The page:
CECIL GLENN LANIER and
wife, SHIRLEY LANIER,
No. 01 SP 000042
LOVIE C. LANIER and
Fredric C. Hall for petitioner-appellees.
Lanier & Fountain, by Keith E. Fountain and John W. Ceruzzi,
Lovie C. Lanier and Doreen Mills (respondents) appeal a judgment and order of the superior court confirming the Report of Commissioners partitioning real property held by Cecil Glenn Lanier and Shirley Lanier (petitioners) and respondents as tenants in common. For the reasons stated herein, we affirm the order of the trial court.
The relevant facts and procedural history are summarized as follows: Petitioners and respondent Lovie Lanier are tenants in common of real property located in Duplin County, North Carolina (the property or the real property). Petitioner Cecil Lanierpurchased respondent Doreen Mills's one-third undivided interest in the property, leaving Cecil Lanier with two-thirds undivided interest and Lovie Lanier with a one-third undivided interest in the property. On 22 March 2001, petitioners filed a petition to partition the real property. On 12 June 2002, the Clerk of Duplin County Superior Court entered an order appointing three commissioners to partition the real property. By a report filed 27 December 2002, the commissioners partitioned the property into three separate tracts of land as follows: Tract A, consisting of 7.35 acres; Tract B, consisting of 6.17 acres; and Tract C, consisting of 6.17 acres. The commissioners allotted Tracts A and B to Cecil Lanier and Tract C to Lovie Lanier. Respondents appealed, and, by order of 11 April 2003, the commissioners' partition was confirmed by the clerk of the superior court. Respondent Lovie Lanier then appealed to the superior court.
On 4 September 2003, a hearing on the matter was held in Duplin County Superior Court. On 23 September 2003, the Honorable W. Allen Cobb entered an order confirming the report of the commissioners. Respondents appeal.
Respondents bring forth two assignments of error for this Court's review. Respondents first argue that the trial court erred by confirming the report of the commissioners in that the trial court's finding of fact that the division is fair and equitable is not supported by competent evidence. Whether a partition in kind is fair and equitable is a question of fact to be determined by the [j]udge of the [s]uperior court upon appeal from a judgment of theclerk affirming the report of commissioners. Robertson v. Robertson, 126 N.C. App. 298, 303, 484 S.E.2d 831, 834 (1997)(internal quotation omitted), disc. review denied, 347 N.C. 138, 492 S.E.2d 26 (1997). Furthermore, the findings of the judge of the superior court are conclusive and binding if there is any evidence in the record to support them, even where there is evidence supporting a finding to the contrary. Id. (internal quotation and citation omitted).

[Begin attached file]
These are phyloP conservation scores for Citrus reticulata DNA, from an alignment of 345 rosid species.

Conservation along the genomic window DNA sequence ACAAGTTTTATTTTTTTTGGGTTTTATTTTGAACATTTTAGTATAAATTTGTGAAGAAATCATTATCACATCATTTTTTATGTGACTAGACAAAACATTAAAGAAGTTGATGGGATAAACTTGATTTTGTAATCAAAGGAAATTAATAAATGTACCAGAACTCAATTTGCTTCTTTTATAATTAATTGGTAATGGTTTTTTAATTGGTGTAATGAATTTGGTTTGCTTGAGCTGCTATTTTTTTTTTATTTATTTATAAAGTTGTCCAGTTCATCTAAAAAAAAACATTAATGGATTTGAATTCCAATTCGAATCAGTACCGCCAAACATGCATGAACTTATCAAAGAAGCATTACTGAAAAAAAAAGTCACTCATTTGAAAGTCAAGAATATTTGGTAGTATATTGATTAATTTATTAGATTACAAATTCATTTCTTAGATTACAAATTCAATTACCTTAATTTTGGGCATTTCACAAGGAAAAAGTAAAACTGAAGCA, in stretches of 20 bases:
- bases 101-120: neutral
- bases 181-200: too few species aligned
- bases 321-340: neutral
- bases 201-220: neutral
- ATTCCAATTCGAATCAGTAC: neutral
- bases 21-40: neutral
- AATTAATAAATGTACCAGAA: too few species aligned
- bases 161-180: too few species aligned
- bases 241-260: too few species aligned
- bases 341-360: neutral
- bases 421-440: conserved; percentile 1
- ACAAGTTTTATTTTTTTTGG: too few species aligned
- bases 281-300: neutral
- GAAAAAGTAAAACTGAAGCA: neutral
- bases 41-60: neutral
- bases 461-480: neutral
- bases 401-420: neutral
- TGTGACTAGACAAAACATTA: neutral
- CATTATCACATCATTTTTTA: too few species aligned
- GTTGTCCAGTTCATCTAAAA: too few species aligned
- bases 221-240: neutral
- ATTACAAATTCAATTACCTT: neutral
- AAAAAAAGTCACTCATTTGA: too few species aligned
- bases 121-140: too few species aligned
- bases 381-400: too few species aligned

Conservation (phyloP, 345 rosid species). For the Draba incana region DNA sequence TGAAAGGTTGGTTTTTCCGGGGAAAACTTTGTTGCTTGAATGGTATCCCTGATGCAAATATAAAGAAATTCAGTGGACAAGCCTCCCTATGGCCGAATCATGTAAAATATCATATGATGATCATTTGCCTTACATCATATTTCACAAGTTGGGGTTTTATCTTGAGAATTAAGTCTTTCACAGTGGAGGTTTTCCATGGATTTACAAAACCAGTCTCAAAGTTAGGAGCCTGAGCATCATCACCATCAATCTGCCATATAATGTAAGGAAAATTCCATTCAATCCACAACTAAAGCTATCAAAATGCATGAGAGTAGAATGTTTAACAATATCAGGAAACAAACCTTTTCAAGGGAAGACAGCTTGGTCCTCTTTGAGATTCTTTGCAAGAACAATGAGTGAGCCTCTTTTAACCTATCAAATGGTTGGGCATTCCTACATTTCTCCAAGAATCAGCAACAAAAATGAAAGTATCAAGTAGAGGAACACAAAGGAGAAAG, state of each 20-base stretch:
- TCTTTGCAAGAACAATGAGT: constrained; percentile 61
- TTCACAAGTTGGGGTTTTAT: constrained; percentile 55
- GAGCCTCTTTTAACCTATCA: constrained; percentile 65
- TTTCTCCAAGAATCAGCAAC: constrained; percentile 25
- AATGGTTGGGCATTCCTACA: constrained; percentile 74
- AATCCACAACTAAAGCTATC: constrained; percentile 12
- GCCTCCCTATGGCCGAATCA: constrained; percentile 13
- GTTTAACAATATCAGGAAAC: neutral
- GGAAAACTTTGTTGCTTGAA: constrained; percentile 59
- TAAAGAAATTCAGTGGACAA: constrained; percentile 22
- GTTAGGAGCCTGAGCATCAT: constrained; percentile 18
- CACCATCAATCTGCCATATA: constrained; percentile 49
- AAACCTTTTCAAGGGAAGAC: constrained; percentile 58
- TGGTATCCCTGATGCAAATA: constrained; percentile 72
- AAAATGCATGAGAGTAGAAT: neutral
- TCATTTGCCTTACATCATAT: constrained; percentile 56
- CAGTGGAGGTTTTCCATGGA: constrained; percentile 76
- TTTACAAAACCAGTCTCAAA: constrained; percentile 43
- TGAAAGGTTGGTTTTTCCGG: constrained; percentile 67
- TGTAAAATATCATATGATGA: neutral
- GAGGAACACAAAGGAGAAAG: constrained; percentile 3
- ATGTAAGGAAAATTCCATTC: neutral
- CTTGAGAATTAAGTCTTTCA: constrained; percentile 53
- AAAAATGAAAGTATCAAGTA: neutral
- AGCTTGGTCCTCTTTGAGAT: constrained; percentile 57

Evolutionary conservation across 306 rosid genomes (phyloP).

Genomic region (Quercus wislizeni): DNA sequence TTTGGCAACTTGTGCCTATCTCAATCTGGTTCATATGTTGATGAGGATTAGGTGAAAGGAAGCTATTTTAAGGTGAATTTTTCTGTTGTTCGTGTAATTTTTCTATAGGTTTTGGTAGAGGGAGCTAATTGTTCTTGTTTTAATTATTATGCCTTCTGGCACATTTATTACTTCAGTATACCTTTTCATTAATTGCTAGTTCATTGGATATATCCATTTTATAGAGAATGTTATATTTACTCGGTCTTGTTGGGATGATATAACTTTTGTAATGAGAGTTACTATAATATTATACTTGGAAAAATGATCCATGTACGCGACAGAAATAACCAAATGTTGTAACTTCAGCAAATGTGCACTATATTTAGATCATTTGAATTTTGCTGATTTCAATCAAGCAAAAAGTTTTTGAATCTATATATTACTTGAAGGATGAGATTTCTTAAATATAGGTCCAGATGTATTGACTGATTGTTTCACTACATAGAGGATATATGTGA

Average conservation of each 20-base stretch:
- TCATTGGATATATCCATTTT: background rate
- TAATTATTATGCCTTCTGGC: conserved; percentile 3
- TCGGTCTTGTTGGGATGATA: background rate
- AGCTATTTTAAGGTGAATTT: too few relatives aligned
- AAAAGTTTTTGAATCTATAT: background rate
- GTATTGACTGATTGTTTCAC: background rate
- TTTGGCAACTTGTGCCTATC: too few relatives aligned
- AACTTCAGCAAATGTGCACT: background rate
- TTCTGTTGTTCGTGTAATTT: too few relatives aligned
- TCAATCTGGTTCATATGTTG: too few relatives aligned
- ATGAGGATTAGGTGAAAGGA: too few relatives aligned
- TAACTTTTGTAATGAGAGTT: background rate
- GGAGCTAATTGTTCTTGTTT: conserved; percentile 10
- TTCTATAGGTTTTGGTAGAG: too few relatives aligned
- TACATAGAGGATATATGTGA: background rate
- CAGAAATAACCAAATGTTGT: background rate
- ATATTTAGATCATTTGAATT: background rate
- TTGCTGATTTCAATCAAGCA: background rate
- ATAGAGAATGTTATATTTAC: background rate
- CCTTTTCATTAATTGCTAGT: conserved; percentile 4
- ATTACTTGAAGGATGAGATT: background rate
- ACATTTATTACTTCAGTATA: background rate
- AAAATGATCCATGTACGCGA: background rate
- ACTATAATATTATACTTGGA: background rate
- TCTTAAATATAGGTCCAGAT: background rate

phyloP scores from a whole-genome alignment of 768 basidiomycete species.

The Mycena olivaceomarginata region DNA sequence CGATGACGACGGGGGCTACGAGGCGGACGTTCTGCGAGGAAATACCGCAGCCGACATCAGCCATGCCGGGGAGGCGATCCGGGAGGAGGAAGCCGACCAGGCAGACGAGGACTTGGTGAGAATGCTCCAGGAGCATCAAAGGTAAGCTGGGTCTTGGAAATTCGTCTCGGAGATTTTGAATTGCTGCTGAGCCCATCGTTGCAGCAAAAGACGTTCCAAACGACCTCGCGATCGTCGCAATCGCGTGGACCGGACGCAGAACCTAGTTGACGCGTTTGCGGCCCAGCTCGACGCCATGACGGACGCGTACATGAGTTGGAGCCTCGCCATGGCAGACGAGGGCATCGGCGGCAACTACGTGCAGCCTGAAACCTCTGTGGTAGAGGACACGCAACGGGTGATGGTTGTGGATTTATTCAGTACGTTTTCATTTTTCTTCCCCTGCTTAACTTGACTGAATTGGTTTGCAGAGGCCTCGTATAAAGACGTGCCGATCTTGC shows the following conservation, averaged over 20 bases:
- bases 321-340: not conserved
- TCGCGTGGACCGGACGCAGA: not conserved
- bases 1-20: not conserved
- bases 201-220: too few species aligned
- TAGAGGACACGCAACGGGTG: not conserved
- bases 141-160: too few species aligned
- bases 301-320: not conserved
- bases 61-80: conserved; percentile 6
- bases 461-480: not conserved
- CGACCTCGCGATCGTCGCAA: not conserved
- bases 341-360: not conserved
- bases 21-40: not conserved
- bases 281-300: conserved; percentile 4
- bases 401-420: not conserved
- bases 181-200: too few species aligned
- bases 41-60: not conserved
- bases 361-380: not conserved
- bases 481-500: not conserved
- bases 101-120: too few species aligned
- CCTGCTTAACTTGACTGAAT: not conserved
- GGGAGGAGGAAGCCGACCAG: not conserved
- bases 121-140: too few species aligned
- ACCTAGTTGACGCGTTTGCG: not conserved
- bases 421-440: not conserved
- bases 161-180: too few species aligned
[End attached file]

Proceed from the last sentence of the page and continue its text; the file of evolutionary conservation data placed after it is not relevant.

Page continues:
After a careful review of the record on appeal, we conclude that evidence in the instant case supports the disputed finding of fact. The evidence reveals that the commissioners closely examined the property, taking into account the concerns associated with the house present on Tract A and with potential placement of septic tanks, and partitioned the property into three parcels of relatively equal value. See id. at 304, 484 S.E.2d at 834 (partition of land into parcels of approximately equal value satisfies the requirements of N.C. Gen. Stat. . 46-10 (2003)). As there is competent evidence in the record supporting the finding that the commissioners' division of the property was fair and equitable, this Court is bound by that finding on appeal. This assignment of error is overruled.
Respondents' final argument is that the trial court erred in failing to consider the written appraisal report of Philip R. Mercer. The basis for this argument is that the trial judge's order does not specifically refer to this report in listing what sources were considered in the decision of the case. The trialjudge's order does recite, however, that it considered other evidence, as well as the testimony of Phillip Mercer given during the hearing. Thus, the record on appeal does not indicate any failure by the trial judge to review appropriate evidentiary sources before entering his order. This assignment of error is overruled.
Judges WYNN and HUNTER concur.
Report per Rule 30(e).
*** Converted from WordPerfect ***